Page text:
Taylor Lambert's Rising

by Shaun Hunter


Calgary through the eyes of writers

In the weeks following the 2013 flood, a Windsor-based artist collective visited the city as part of Calgary's public art program, Watershed+. The result? A series of signs exhibited at a local gallery and later installed along the city's river pathways. (Photo: Shaun Hunter)

In the weeks following the 2013 flood, a Windsor-based artist collective visited the city as part of Calgary's public art program, Watershed+. The result? A series of signs exhibited at a local gallery and later installed along the city's river pathways. (Photo: Shaun Hunter)

In the days following the 2013 flood, Calgary journalist Taylor Lambert set out to tell the story of the disaster through the eyes of those who had experienced it. He interviewed people who lost their homes, emergency workers and volunteers. One day, Lambert received a 10,000-word email from a homeless man named Gary. As the floodwaters rose on the evening of June 20, 2013, Gary was at a friend’s place in Brentwood. He watched a news story about the mandatory evacuation order forcing more than 75,000 Calgarians from their homes. Untroubled by the news, he made his way on foot to the East Village and the Salvation Army hostel where he was living. That night was the beginning of Gary’s long walk for shelter as the city flooded.

 

As Gary approached Memorial Drive – the scenic boulevard that traces the north shore of the Bow River across from downtown – he noticed red lights flashing off the concrete and asphalt. There were fire trucks parked there, but he couldn’t see any firefighters working.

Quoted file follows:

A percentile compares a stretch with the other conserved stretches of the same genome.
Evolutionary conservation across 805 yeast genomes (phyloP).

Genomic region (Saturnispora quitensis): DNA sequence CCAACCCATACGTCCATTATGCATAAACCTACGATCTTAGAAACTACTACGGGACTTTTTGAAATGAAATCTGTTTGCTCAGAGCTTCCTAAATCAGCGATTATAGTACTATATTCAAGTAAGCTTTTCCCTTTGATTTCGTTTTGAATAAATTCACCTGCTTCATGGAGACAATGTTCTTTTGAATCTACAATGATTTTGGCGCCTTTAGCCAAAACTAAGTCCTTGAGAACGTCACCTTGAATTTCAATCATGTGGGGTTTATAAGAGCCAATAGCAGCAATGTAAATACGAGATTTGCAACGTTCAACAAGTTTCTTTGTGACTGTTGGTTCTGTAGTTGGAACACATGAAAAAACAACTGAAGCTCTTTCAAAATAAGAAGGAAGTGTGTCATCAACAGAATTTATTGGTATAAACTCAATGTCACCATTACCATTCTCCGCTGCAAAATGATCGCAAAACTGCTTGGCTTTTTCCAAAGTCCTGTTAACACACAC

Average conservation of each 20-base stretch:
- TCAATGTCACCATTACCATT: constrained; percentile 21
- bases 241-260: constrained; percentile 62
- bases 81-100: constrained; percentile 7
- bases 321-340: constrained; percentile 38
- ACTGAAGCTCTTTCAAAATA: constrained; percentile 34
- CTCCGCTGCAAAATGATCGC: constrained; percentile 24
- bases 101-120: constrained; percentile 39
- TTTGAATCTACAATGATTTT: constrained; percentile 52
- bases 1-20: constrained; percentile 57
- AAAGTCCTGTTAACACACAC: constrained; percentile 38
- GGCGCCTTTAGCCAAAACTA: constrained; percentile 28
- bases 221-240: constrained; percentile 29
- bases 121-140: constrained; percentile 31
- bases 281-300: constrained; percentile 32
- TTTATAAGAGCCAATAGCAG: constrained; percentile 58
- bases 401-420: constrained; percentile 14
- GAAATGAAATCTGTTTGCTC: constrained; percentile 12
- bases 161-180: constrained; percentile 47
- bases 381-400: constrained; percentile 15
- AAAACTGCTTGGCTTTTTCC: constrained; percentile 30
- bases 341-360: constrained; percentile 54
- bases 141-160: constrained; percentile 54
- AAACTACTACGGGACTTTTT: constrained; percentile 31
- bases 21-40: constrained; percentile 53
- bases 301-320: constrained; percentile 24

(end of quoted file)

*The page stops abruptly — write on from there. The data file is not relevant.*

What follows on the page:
The roar of the river grew louder and louder as he passed over Memorial and continued on the Mewata Bridge over the river. Once over top of the water, the sound was deafening. The normally placid Bow was nearly invisible in the dark, but the mere sound of the water rushing past with incredible force was enough to frighten Gary…

Walking east along the pathway of the river’s south shore, the water became gradually more visible between the lights of Memorial on one side and the residential towers of the Downtown West End on the other. It was very high and very fast, and it would get much worse in the coming hours. It was already so high that the pathway under the Louise Bridge and 10th Street was entirely underwater. As Gary went to cross the road at bridge level, he saw a police car parked sideways in the centre of the span: the bridge was already closed.

 

Taylor Lambert, Rising (2014)